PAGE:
Hearing Aid Evolution VI – Hearing Aid Coupling

Poem 1Hearing Aid Coupling

From an historical point of view, the history of coupling a hearing aid processor to deliver sound to the ear might be ordered as follows: (1) stock ear coupling, (2) custom earmolds, (3) imaging, and (4) same-session coupling.

The purpose of an earmold/earpiece is to direct sound to the tympanic membrane without feedback; it should fit the ear comfortably and cosmetically, provide stability of the hearing aid to the ear, and sometimes provide for acoustical advantages to enhance hearing aid performance and user acceptance.

This is the last in this series of a ride through the history of hearing aid evolution.

The earpiece is often the harbinger of unsuccessful hearing aid use because of its intertwined relationship to acoustic feedback, the occlusion effect, discomfort, cosmetic concerns, remakes, patient listening downtime, cost, etc. The earpiece plays a major role in issues related to the problems or success of wearing hearing aids.

Stock Ear Coupling

Prior to customization of earpieces, different configurations, sizes, and materials of “stock” earpieces were used to connect the hearing aid to the ear with varying degrees of success, but mostly poor (Figure 1). It would be an error to indicate that “stock” earpieces no longer are used, because many of the current RIC and RIA hearing instruments are fitted using flexible eartips of varying sizes and configurations from an existing supply of pre-sized and available couplers. This will be revisited later in this post.

Figure 1. A sampling of stock hearing aid coupling devices to the ear. These ordinarily are available in a same configuration, but in a variety of sizes to fit different size ears.
Figure 1. A sampling of stock hearing aid coupling devices to the ear. These ordinarily are available in a same configuration, but in a variety of sizes to fit different size ears.

Custom Earmolds/Earpieces

Custom earpieces used to fit hearing aids made their appearance in the mid-1950s and continue as a standard fitting approach. Custom earpieces are considered earmolds for BTE, eyeglass, and body-worn hearing aids; and the shells into which ITE, ITC, and CIC (custom-molded) instruments are housed. Contemporary earpieces are casts molded from investments of impressions made of the ear

Figure 2. Ear impression (2a) and finished product produced from and investment of the ear impression (2b). The finished product could have the electronics imbedded into the earmold, as in a custom-molded hearing aid (ITE, ITC, CIC).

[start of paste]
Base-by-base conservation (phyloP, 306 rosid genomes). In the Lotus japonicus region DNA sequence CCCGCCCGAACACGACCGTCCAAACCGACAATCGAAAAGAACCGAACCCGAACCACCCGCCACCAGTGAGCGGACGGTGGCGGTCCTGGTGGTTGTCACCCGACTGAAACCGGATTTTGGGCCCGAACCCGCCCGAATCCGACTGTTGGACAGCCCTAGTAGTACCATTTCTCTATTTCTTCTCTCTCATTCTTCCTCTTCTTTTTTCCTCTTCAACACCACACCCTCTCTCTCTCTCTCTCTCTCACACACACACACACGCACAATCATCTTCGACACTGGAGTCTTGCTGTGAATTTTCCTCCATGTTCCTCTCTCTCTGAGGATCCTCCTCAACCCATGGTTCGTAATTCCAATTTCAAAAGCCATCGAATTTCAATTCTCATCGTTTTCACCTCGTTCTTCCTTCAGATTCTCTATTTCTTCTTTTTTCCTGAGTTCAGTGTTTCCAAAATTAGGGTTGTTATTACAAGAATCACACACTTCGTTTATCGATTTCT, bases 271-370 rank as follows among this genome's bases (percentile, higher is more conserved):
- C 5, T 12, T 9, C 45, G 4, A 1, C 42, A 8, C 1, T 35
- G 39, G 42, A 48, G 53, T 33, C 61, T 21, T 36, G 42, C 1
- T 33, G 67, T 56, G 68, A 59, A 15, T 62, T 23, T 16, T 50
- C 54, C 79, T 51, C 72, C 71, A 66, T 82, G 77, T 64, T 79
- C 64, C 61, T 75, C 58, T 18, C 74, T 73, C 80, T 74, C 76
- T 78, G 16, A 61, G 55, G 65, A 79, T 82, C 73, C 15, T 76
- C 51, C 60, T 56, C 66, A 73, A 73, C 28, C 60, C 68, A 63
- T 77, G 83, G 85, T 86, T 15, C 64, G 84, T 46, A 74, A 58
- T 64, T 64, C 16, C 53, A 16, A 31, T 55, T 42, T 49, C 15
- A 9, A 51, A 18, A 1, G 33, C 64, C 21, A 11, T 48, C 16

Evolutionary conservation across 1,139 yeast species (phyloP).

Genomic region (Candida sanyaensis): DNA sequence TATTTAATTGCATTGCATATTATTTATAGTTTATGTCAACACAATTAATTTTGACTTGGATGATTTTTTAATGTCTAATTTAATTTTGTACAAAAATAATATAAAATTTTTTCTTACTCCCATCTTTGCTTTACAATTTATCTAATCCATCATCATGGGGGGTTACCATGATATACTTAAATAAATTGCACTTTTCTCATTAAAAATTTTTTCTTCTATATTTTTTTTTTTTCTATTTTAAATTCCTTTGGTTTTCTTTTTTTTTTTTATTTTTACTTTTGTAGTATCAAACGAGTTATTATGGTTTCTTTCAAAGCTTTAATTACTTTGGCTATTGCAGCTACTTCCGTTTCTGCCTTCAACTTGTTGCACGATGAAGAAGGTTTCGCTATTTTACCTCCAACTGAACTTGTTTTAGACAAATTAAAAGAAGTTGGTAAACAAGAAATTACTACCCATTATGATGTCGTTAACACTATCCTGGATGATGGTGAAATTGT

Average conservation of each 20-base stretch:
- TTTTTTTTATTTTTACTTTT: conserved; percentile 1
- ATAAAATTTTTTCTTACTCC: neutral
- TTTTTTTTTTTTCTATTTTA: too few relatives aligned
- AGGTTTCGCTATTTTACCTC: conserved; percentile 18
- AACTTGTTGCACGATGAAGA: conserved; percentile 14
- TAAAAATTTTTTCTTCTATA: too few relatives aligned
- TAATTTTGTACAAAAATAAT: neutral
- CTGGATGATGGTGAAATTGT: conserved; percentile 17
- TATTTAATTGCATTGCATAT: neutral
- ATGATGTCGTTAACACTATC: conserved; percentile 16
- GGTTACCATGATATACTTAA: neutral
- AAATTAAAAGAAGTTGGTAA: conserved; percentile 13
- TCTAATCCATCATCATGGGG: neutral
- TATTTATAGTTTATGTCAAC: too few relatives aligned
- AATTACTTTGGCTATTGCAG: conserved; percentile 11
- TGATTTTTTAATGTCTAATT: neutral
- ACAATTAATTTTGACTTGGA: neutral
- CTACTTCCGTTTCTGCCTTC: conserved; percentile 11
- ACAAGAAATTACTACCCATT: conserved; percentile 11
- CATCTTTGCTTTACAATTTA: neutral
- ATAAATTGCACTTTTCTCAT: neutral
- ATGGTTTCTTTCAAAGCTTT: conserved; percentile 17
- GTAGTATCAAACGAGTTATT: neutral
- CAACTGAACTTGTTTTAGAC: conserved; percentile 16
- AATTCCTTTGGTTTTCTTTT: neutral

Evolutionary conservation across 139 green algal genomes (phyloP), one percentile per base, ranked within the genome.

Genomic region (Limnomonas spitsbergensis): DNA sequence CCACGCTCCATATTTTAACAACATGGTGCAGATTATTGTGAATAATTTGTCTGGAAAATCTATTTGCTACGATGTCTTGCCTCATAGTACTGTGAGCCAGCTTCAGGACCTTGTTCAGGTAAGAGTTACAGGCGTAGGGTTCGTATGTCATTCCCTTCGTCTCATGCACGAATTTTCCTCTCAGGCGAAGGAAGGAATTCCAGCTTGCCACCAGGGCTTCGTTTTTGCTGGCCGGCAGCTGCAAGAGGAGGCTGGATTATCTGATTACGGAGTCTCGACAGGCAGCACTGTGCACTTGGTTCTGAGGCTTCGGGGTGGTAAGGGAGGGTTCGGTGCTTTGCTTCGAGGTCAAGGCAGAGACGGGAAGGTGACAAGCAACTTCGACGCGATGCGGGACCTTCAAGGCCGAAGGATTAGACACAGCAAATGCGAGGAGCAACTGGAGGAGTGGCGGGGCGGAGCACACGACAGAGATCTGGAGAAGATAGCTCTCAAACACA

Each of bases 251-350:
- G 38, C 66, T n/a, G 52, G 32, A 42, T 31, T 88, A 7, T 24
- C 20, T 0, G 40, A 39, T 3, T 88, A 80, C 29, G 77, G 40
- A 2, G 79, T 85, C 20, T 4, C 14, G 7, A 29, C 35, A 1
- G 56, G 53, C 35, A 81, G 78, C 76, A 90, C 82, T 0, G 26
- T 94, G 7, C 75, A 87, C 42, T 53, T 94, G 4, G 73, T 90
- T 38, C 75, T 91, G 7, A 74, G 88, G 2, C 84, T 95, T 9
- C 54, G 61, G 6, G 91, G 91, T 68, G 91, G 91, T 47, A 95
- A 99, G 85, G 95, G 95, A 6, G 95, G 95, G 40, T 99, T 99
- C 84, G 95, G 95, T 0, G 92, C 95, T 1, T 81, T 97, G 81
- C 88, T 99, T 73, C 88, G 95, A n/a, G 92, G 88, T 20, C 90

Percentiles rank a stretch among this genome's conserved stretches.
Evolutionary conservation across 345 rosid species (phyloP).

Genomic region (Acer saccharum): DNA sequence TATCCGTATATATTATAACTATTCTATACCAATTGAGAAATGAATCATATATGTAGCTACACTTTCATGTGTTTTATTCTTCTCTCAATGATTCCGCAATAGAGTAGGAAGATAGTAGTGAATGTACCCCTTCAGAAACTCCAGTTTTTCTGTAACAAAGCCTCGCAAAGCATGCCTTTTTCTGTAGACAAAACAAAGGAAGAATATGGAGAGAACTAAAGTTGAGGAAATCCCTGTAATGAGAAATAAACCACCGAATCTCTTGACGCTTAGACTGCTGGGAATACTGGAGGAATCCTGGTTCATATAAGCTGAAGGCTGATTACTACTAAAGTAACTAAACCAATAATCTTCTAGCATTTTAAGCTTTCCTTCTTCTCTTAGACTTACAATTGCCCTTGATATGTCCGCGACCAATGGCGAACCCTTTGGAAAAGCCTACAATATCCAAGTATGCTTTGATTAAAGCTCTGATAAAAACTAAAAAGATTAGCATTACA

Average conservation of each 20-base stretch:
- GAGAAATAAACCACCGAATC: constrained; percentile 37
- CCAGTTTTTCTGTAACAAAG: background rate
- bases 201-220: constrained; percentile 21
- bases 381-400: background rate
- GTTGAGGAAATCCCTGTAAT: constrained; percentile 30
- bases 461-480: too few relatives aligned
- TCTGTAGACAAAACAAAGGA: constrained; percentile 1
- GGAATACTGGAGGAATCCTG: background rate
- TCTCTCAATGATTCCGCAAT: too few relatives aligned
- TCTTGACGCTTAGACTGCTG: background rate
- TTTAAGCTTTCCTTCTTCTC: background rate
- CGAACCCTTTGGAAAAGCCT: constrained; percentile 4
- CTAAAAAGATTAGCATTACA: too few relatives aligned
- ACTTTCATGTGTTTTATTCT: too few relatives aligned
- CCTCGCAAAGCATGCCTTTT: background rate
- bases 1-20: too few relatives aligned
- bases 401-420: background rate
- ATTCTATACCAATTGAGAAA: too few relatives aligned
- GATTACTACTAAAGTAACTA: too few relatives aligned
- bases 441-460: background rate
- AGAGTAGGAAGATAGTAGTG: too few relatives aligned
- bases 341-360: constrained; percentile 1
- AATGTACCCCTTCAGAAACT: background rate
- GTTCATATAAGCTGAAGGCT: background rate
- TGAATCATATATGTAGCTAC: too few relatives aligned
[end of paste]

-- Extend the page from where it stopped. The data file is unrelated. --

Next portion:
Figure 2. Ear impression (2a) and finished product produced from and investment of the ear impression (2b). The finished product could have the electronics imbedded into the earmold, as in a custom-molded hearing aid (ITE, ITC, CIC).

canal concha and varying depths of the ear canal (Figure 2a) and resulting in a finished product (Figure 2b). Without question, custom earpieces have been the mainstay of directing amplified sound from the hearing aid toward the tympanic membrane.

The custom earpiece, made from an ear impression, is often presented as an exact replica of the ear canal. Such a statement is troubling because the ear canal is considered to be fairly dynamic in its configuration, and an impression of the ear has difficulty capturing these dynamics{{1}}[[1]] Termeer, P. (1992). Ear canal expansion using different ear impression materials. Unpublished Report, Philips Hearing Instruments, Eindhoven, The Netherlands[[1]],{{2}}[[2]] Oliviera, R., Hammer, B., Stillman, A., Holm, J., Jons, C., and Margolis, R. (1992). A look at ear canal changes with jaw motion. Ear and Hearing, Vol. 13, No. 6, 464-468[[2]],{{3}}[[3]] Staab, W. J. (1993). March. XP peritympanic ear impression results on 100 plus patients. Paper presented at the Colorado Otology/Audiology Conference, Breckenridge, Colorado[[3]],{{4}}[[4]] Staab, W. J., and Martin, R. L. (1994). Taking ear impressions for deep canal hearing aid fittings. The Hearing Journal, Vol. 47, No. 11, 19-26[[4]],{{5}}[[5]] Oliviera, R. (1995). The dynamic ear canal. In Ballachanda B., Ed. The Human Ear Canal. San Diego: Singular Publishing Group, Inc., 83-111[[5]],{{6}}[[6]] Pirzanski, C. Z. (1996). An alternative impression-taking technique: The open-jaw impression. The Hearing Journal, 49(11), 30, 32, 34-35[[6]], nor always maintain the appropriate shape following removal of the impression and prior to fabrication{{7}}[[7]]Agnew J. (1986). Ear impression stabilityHear Instr 37 (12):88,1112,5858[[7]].  

How much the actual ear impression varies from the dynamic ear canal depends on a number of issues: the chemical composition of ear impression material, whether the impression was taken during mandibular or other head movement (excessive or normal), the viscosity of the impression material, the shore hardness (durometer) of the ear impression material, the type of syringe used, the pressure applied by the syringe, the softness or hardness of the ear canal tissue, whether the ear impression was complete, how much of the ear canal replication is/was required, the temperatures/conditions of shipping, and other justified questions. A sampling of earmolds (no ITE, ITC, or CIC samples included) is shown in Figure 3.